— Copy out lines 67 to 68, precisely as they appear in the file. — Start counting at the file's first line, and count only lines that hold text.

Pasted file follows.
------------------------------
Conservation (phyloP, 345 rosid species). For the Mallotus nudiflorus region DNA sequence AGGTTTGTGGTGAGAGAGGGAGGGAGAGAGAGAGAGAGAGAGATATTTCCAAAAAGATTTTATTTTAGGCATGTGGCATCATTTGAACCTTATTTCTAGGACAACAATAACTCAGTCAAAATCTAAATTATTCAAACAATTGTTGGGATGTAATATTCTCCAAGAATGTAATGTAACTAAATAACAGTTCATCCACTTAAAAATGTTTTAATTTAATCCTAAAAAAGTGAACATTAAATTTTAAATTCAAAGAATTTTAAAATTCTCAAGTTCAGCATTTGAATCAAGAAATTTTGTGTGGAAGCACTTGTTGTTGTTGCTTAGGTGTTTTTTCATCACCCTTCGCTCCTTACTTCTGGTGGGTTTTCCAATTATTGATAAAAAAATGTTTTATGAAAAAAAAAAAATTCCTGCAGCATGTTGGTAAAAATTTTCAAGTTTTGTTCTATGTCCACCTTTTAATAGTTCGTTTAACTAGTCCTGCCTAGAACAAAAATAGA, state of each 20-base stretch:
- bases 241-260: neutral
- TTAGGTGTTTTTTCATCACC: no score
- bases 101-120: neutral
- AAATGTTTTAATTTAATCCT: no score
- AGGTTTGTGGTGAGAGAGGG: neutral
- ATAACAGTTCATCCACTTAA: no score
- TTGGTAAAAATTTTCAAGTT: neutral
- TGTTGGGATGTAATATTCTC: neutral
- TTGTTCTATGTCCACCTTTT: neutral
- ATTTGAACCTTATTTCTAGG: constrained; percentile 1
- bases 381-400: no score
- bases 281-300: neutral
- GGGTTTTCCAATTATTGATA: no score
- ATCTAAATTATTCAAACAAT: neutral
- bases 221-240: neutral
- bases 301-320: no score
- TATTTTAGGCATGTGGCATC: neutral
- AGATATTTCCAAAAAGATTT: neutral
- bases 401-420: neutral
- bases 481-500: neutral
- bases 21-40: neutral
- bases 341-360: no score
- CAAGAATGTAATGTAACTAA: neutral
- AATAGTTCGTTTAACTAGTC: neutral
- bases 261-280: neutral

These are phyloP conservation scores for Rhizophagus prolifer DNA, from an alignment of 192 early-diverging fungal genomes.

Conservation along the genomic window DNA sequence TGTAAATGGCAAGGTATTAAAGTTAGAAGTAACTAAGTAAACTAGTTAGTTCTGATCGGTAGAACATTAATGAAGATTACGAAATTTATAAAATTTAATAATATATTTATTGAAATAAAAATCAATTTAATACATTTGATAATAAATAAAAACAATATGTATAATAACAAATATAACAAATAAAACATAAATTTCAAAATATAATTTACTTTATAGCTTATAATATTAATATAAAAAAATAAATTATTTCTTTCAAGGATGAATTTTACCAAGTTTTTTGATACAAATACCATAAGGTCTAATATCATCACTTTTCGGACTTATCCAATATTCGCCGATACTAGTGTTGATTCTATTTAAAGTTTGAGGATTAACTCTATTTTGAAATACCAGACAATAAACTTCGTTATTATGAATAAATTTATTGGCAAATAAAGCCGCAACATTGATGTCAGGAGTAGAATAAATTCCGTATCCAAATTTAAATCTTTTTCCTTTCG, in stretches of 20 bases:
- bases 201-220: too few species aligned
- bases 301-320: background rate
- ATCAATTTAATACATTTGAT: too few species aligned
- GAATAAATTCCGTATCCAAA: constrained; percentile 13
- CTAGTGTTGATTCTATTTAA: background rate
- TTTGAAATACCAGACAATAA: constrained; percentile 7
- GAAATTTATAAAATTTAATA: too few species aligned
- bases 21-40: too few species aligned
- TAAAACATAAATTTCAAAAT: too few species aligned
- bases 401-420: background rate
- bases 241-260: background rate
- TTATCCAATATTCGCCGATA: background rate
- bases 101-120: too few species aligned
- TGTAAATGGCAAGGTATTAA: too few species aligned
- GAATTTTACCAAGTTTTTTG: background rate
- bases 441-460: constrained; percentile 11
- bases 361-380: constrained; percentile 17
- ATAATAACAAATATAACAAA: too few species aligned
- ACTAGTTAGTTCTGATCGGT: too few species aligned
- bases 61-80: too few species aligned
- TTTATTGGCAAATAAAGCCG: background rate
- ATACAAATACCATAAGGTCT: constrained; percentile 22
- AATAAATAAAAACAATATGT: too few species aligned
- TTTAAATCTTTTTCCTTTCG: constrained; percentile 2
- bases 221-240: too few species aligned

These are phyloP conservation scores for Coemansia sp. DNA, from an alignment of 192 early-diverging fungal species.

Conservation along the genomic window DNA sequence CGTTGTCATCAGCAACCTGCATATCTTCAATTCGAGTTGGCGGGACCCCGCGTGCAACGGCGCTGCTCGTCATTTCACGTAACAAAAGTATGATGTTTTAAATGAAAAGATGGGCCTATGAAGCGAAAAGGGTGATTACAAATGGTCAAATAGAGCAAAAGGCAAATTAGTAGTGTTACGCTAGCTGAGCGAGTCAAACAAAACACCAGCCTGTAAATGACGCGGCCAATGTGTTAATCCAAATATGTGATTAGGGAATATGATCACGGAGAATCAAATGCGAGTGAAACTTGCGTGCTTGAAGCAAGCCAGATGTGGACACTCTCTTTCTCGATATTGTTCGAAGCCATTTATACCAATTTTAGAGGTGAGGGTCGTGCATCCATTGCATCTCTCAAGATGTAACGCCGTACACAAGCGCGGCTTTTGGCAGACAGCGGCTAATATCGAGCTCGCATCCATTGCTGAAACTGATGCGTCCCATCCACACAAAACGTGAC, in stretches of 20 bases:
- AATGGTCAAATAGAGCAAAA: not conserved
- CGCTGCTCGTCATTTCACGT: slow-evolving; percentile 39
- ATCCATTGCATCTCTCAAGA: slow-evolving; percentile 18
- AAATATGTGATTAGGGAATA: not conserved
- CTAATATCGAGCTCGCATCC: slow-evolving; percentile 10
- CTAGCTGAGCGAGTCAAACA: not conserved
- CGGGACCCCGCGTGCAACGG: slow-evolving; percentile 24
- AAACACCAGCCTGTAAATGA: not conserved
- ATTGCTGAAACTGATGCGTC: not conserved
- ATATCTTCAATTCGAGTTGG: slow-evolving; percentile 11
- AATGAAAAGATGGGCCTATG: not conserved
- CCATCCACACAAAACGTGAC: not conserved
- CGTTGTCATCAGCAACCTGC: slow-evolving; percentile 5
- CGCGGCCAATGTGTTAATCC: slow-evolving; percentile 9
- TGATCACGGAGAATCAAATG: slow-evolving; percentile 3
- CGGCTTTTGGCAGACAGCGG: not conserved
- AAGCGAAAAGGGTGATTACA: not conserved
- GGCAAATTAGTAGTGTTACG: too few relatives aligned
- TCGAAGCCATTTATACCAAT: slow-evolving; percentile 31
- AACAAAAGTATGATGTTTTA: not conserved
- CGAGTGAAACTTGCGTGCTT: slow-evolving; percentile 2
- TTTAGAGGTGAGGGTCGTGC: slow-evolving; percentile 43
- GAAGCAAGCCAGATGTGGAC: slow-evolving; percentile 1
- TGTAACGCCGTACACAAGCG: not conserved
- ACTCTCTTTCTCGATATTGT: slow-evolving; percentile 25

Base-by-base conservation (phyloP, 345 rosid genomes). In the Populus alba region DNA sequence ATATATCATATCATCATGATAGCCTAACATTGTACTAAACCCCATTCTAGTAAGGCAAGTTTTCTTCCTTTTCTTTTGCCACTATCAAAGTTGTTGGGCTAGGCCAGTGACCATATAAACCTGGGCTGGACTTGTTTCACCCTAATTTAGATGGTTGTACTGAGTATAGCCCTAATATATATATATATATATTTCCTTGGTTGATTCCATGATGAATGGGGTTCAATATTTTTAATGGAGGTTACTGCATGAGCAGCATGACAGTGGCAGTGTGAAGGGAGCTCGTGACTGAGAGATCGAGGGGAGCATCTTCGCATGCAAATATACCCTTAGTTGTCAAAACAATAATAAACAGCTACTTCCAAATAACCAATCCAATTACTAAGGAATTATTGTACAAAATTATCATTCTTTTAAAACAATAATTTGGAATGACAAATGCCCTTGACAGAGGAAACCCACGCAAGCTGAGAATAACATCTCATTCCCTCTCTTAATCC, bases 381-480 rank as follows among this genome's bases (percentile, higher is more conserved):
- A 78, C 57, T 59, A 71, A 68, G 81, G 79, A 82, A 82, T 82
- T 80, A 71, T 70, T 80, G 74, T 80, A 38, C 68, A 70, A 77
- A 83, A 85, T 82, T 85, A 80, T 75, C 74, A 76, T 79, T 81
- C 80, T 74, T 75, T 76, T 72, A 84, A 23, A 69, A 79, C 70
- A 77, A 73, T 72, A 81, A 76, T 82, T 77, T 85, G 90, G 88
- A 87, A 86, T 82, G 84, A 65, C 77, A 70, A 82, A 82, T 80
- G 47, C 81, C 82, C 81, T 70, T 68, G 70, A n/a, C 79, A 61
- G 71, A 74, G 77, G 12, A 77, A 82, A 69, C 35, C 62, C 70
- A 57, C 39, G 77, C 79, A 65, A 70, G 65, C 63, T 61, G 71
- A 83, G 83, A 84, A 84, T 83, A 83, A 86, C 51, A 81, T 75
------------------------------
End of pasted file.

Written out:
- CCATCCACACAAAACGTGAC: not conserved
- CGTTGTCATCAGCAACCTGC: slow-evolving; percentile 5